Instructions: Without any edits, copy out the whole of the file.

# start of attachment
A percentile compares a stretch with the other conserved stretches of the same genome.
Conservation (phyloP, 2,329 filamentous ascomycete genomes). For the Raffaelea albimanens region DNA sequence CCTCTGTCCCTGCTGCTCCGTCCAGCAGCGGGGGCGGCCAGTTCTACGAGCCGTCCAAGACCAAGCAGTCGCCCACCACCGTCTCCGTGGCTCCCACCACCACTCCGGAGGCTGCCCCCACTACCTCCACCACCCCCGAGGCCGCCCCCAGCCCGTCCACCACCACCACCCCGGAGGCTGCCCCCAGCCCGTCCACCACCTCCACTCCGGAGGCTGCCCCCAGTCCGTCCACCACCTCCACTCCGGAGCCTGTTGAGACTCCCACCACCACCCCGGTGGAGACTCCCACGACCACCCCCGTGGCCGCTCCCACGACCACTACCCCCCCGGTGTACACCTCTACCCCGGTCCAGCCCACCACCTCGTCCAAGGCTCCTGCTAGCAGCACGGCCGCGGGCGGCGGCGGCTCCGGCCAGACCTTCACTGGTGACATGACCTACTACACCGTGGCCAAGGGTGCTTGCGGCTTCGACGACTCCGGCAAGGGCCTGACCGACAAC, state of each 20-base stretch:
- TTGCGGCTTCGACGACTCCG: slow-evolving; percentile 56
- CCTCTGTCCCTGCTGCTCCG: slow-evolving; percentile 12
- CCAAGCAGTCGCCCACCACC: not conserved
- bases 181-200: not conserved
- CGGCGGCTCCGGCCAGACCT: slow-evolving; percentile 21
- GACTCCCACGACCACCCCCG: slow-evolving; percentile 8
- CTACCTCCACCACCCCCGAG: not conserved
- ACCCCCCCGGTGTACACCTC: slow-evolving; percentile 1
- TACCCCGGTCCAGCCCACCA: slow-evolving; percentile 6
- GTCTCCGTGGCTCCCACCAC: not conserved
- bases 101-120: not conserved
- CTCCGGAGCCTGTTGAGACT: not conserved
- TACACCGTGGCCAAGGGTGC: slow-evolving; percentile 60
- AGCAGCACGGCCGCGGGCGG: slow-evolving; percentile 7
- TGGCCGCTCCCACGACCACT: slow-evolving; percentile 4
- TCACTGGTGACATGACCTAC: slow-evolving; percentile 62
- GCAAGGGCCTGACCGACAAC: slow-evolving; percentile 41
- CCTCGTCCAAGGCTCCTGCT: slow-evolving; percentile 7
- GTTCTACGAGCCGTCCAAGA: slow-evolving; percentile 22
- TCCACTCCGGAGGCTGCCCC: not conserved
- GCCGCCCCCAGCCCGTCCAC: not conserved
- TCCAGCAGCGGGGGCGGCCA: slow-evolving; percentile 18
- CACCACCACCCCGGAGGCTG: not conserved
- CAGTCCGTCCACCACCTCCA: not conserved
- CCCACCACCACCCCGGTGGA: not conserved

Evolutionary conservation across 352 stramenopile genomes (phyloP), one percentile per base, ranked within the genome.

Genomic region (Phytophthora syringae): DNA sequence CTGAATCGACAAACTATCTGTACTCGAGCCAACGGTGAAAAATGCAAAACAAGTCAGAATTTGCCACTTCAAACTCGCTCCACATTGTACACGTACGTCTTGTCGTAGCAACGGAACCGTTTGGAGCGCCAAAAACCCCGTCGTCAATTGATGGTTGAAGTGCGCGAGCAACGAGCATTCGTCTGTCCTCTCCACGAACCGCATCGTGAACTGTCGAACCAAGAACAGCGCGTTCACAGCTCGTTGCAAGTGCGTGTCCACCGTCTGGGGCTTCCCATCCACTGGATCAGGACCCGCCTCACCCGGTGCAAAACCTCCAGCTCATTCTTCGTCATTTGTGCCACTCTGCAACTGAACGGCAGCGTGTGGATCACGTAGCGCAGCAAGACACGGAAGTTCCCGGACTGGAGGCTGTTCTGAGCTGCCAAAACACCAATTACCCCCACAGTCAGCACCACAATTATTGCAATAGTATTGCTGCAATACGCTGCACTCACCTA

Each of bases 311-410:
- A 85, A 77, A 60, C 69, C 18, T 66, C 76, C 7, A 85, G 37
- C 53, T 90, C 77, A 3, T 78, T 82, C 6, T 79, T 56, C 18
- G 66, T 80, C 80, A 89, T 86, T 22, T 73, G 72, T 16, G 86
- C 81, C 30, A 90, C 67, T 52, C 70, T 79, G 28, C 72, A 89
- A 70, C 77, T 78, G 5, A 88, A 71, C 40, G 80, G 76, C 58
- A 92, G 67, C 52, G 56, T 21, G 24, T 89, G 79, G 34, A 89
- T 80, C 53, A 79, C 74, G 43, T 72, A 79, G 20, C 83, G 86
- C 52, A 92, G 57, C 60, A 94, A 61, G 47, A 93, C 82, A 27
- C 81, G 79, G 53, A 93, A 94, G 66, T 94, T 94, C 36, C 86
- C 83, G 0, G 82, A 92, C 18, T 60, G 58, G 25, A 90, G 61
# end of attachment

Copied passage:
A percentile compares a stretch with the other conserved stretches of the same genome.
Conservation (phyloP, 2,329 filamentous ascomycete genomes). For the Raffaelea albimanens region DNA sequence CCTCTGTCCCTGCTGCTCCGTCCAGCAGCGGGGGCGGCCAGTTCTACGAGCCGTCCAAGACCAAGCAGTCGCCCACCACCGTCTCCGTGGCTCCCACCACCACTCCGGAGGCTGCCCCCACTACCTCCACCACCCCCGAGGCCGCCCCCAGCCCGTCCACCACCACCACCCCGGAGGCTGCCCCCAGCCCGTCCACCACCTCCACTCCGGAGGCTGCCCCCAGTCCGTCCACCACCTCCACTCCGGAGCCTGTTGAGACTCCCACCACCACCCCGGTGGAGACTCCCACGACCACCCCCGTGGCCGCTCCCACGACCACTACCCCCCCGGTGTACACCTCTACCCCGGTCCAGCCCACCACCTCGTCCAAGGCTCCTGCTAGCAGCACGGCCGCGGGCGGCGGCGGCTCCGGCCAGACCTTCACTGGTGACATGACCTACTACACCGTGGCCAAGGGTGCTTGCGGCTTCGACGACTCCGGCAAGGGCCTGACCGACAAC, state of each 20-base stretch:
- TTGCGGCTTCGACGACTCCG: slow-evolving; percentile 56
- CCTCTGTCCCTGCTGCTCCG: slow-evolving; percentile 12
- CCAAGCAGTCGCCCACCACC: not conserved
- bases 181-200: not conserved
- CGGCGGCTCCGGCCAGACCT: slow-evolving; percentile 21
- GACTCCCACGACCACCCCCG: slow-evolving; percentile 8
- CTACCTCCACCACCCCCGAG: not conserved
- ACCCCCCCGGTGTACACCTC: slow-evolving; percentile 1
- TACCCCGGTCCAGCCCACCA: slow-evolving; percentile 6
- GTCTCCGTGGCTCCCACCAC: not conserved
- bases 101-120: not conserved
- CTCCGGAGCCTGTTGAGACT: not conserved
- TACACCGTGGCCAAGGGTGC: slow-evolving; percentile 60
- AGCAGCACGGCCGCGGGCGG: slow-evolving; percentile 7
- TGGCCGCTCCCACGACCACT: slow-evolving; percentile 4
- TCACTGGTGACATGACCTAC: slow-evolving; percentile 62
- GCAAGGGCCTGACCGACAAC: slow-evolving; percentile 41
- CCTCGTCCAAGGCTCCTGCT: slow-evolving; percentile 7
- GTTCTACGAGCCGTCCAAGA: slow-evolving; percentile 22
- TCCACTCCGGAGGCTGCCCC: not conserved
- GCCGCCCCCAGCCCGTCCAC: not conserved
- TCCAGCAGCGGGGGCGGCCA: slow-evolving; percentile 18
- CACCACCACCCCGGAGGCTG: not conserved
- CAGTCCGTCCACCACCTCCA: not conserved
- CCCACCACCACCCCGGTGGA: not conserved

Evolutionary conservation across 352 stramenopile genomes (phyloP), one percentile per base, ranked within the genome.

Genomic region (Phytophthora syringae): DNA sequence CTGAATCGACAAACTATCTGTACTCGAGCCAACGGTGAAAAATGCAAAACAAGTCAGAATTTGCCACTTCAAACTCGCTCCACATTGTACACGTACGTCTTGTCGTAGCAACGGAACCGTTTGGAGCGCCAAAAACCCCGTCGTCAATTGATGGTTGAAGTGCGCGAGCAACGAGCATTCGTCTGTCCTCTCCACGAACCGCATCGTGAACTGTCGAACCAAGAACAGCGCGTTCACAGCTCGTTGCAAGTGCGTGTCCACCGTCTGGGGCTTCCCATCCACTGGATCAGGACCCGCCTCACCCGGTGCAAAACCTCCAGCTCATTCTTCGTCATTTGTGCCACTCTGCAACTGAACGGCAGCGTGTGGATCACGTAGCGCAGCAAGACACGGAAGTTCCCGGACTGGAGGCTGTTCTGAGCTGCCAAAACACCAATTACCCCCACAGTCAGCACCACAATTATTGCAATAGTATTGCTGCAATACGCTGCACTCACCTA

Each of bases 311-410:
- A 85, A 77, A 60, C 69, C 18, T 66, C 76, C 7, A 85, G 37
- C 53, T 90, C 77, A 3, T 78, T 82, C 6, T 79, T 56, C 18
- G 66, T 80, C 80, A 89, T 86, T 22, T 73, G 72, T 16, G 86
- C 81, C 30, A 90, C 67, T 52, C 70, T 79, G 28, C 72, A 89
- A 70, C 77, T 78, G 5, A 88, A 71, C 40, G 80, G 76, C 58
- A 92, G 67, C 52, G 56, T 21, G 24, T 89, G 79, G 34, A 89
- T 80, C 53, A 79, C 74, G 43, T 72, A 79, G 20, C 83, G 86
- C 52, A 92, G 57, C 60, A 94, A 61, G 47, A 93, C 82, A 27
- C 81, G 79, G 53, A 93, A 94, G 66, T 94, T 94, C 36, C 86
- C 83, G 0, G 82, A 92, C 18, T 60, G 58, G 25, A 90, G 61